INTERESTING HISTORY NEWSLETTER
June 22, 2009
Born in present day Calhoun, Georgia on December 12, 1806, Stand
Watie supported the removal of the Cherokee Indians to what was referred to as Cherokee Nation, West (present-day
Oklahoma) in the 1830’s. He was also a leader of the Knights of the Golden Circle, which opposed the abolition of
When the Civil War began, Watie immediately sided with the Southern cause and became
a colonel on July 12, 1861. Watie was very familiar with Indian territory and his service to the south was
extremely valuable. Watie and his men played an important role in the Battle of Oak Hills on August 10, 1861 which
assured the South’s hold on Indian Territory and made Waite a Confederate military hero. Afterwards, Watie helped
drive the pro-Northern Indians out of the Indian Territory and after the Battle of Chustenahlah in December of that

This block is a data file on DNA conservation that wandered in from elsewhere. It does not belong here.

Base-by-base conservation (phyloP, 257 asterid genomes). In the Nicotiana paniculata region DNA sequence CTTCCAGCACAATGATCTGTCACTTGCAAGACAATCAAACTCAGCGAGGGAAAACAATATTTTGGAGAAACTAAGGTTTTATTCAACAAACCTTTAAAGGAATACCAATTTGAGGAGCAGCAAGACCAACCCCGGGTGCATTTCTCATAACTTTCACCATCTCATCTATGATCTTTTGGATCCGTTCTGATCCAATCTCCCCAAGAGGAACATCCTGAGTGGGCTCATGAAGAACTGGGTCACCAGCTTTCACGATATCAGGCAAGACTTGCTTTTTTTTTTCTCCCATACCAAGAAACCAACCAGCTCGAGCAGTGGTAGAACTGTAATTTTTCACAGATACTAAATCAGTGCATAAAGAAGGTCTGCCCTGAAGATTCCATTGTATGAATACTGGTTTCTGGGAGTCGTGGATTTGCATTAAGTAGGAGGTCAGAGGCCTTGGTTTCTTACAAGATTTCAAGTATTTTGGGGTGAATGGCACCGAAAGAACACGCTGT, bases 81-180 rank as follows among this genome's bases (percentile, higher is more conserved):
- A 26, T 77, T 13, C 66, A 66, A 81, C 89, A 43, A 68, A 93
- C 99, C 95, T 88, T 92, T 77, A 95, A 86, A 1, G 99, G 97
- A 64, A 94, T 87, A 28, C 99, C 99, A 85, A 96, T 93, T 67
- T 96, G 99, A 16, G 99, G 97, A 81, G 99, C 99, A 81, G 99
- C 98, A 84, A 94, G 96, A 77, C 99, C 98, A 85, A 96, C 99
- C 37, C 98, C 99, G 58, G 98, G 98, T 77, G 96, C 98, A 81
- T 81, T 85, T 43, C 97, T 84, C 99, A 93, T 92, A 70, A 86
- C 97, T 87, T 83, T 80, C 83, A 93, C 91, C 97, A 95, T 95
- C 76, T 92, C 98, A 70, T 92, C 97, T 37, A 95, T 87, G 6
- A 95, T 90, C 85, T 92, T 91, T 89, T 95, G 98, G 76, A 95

year, he pursued the fleeing Northern troops and drove them into exile in Kansas.
Stand Watie was involved in eighteen battles and major skirmishes and a many smaller
skirmishes in and around the Indian Territories during the Civil War and pre-occupied thousands of Union troops
when they were desperately needed in the East. Watie was promoted to Brigadier General on May 6, 1864 and he was
the last Confederate general to lay down his arms at the end of the war.
Although the accomplished Confederate General was known best by the name Stand Watie,
he was known to the Cherokee by the name “De-ga-ta-ga”, which translates to “he stands” or “stand firm”. This was
the name he was given when he was born a Cherokee in what used to be Oothcaloga, Cherokee Nation, Georgia. His
father was Uwatie (the ancient one) and that is how he obtained his American name Stand Watie.
Besides his familiarity with the Indian Territory, the reason Stand Watie and his men
did their fighting there is because as Cherokee they were restricted to that area by the Confederate government
they were fighting for.
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STAND WATIE BOOK
General Stand Watie's Confederate Indians
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